As presenter Tom Service explained, it was made by delving into the BBC's archive to produce a patchwork quilt of clips. They showed us the early days of an eccentric outsider making music on the margins, to an establishment figure of some stature when Song For Athene was performed at the funeral of Diana, Princess of Wales.
His hippie-like countenance and association with The Beatles via The Whale obviously made good TV and you can see why a producer might want to send a camera crew his way.
But what was really interesting was the BBC's investment in documenting what was then new music - and a lot of it not all that easy on the ear.
It was a first class tribute to the man and his music.
But it was also a tribute to the intelligent programme-making, and a time when artists were documented because they were doing something interesting or different.
Maybe in the age of iPhones, Youtube and social media, the specially commissioned fly-on-the-wall approaches that made up this show are reckoned to be redundant or passé.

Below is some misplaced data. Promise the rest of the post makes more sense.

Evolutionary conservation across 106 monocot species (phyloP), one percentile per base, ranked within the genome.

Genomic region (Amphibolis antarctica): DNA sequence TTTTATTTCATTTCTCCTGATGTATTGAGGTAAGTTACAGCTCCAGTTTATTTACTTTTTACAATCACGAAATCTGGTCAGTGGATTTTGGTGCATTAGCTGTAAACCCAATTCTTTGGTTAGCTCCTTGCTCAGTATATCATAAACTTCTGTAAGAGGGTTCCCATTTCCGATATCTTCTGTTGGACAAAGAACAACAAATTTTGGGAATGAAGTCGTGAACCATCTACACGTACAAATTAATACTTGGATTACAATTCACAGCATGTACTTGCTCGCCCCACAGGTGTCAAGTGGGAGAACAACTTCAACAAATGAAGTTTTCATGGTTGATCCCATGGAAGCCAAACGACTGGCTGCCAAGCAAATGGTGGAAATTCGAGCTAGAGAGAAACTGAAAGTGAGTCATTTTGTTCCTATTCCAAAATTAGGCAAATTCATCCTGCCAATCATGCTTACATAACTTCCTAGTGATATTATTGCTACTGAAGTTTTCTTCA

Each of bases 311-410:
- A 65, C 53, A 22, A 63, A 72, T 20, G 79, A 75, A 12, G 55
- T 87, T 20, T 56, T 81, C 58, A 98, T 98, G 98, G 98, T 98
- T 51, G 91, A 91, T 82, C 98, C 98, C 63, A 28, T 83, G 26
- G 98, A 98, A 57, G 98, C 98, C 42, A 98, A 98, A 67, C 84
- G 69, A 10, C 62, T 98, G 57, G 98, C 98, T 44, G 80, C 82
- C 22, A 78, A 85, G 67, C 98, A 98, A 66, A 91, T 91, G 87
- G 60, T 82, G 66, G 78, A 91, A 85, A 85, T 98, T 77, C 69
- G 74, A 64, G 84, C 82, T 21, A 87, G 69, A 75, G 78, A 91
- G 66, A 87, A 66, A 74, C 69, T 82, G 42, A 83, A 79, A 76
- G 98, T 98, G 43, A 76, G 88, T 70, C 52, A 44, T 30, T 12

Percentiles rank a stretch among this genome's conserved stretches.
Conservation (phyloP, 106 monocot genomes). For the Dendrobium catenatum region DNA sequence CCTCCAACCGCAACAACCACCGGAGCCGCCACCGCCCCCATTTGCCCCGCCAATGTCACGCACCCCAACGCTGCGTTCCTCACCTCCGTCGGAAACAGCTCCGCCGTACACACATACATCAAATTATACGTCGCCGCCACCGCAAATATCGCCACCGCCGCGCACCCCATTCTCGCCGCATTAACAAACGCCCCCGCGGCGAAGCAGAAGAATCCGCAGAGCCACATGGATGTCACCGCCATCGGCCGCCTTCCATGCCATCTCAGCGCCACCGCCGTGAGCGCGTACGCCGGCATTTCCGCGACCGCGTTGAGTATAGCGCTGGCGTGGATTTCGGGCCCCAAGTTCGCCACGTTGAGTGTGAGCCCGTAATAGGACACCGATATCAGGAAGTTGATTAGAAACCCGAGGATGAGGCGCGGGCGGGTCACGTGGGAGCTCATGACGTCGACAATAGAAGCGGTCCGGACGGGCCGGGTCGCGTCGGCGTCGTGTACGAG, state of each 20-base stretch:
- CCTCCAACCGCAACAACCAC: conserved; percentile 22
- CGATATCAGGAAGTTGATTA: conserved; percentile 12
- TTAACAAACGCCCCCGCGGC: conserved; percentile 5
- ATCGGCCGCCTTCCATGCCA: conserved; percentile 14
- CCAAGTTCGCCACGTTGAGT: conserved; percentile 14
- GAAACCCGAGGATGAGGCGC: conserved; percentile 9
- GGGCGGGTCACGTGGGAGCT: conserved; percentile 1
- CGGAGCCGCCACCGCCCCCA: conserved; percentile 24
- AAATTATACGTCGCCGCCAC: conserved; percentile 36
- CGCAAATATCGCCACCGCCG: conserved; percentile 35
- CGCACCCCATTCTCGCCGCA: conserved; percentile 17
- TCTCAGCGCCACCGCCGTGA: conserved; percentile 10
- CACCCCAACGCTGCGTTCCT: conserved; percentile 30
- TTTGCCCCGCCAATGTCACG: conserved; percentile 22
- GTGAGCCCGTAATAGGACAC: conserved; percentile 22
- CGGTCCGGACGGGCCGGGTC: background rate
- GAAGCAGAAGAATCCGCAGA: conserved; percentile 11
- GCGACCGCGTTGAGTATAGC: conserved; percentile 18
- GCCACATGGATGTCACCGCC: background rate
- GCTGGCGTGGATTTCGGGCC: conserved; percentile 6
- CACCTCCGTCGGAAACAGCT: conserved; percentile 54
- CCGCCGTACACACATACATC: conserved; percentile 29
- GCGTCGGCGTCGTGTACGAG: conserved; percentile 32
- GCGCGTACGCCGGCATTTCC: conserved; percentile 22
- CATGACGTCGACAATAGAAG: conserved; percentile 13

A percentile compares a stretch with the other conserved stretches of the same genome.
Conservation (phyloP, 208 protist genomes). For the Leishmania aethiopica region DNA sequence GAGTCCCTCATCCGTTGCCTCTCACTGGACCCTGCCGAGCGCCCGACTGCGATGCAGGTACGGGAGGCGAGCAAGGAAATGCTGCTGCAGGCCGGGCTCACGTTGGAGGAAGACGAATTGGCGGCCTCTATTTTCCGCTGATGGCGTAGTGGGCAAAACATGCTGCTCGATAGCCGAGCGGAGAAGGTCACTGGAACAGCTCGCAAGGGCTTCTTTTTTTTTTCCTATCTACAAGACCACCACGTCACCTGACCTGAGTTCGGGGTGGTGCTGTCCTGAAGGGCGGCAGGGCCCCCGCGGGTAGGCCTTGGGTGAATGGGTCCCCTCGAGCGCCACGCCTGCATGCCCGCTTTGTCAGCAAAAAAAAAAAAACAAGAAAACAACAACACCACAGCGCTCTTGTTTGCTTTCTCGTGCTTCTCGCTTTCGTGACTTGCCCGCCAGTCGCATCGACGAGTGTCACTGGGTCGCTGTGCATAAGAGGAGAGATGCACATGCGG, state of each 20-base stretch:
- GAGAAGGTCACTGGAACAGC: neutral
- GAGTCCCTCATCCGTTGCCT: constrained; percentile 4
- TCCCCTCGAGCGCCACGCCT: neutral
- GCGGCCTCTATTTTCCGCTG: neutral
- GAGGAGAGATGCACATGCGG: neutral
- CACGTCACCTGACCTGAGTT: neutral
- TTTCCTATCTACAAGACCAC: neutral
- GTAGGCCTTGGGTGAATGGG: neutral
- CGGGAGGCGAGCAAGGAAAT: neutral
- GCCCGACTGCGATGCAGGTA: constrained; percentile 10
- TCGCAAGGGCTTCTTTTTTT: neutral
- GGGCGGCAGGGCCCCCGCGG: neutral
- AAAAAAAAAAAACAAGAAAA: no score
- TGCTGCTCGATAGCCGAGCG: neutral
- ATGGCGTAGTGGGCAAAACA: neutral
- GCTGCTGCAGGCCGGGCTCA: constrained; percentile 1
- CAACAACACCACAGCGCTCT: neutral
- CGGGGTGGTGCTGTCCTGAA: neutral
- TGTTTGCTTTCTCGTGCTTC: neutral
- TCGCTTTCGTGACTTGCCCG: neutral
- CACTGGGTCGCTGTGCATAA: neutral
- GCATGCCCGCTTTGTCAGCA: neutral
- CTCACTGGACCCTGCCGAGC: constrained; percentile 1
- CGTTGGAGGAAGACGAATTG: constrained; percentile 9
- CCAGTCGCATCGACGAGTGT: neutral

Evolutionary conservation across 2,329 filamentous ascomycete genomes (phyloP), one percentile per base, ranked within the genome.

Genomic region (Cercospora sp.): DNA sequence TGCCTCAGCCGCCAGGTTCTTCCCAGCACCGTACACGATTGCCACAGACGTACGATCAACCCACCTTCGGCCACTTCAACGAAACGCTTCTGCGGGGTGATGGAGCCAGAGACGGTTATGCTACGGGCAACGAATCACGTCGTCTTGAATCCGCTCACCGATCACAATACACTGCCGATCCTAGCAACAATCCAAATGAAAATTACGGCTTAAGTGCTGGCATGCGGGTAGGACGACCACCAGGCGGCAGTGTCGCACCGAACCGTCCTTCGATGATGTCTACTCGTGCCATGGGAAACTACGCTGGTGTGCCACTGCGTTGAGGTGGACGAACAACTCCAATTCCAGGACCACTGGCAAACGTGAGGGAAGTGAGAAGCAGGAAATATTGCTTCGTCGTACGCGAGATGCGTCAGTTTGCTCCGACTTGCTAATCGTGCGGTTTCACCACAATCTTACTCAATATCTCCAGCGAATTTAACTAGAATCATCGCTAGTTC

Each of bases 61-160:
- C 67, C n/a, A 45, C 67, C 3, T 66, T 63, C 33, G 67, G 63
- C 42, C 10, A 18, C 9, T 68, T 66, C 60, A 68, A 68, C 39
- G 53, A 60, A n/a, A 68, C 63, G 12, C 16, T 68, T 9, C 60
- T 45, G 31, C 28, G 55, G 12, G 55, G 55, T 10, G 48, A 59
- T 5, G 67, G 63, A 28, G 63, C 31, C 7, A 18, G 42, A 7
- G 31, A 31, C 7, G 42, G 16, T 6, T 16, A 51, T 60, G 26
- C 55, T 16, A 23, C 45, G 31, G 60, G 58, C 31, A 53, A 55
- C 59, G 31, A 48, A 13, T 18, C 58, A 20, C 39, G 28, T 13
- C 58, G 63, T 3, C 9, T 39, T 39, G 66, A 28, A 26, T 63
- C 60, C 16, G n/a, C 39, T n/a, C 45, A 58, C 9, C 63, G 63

Given the continuing squeeze on the arts budget in general, perhaps when programme-makers are putting together a tribute to a great composer in 70 years time, it'll just come down to compiling the best bits of shaky hand-held footage that are out there on the net.
Sir John Tavener Remembered not only told us something about an individual but also something about the value of having an institution like the BBC.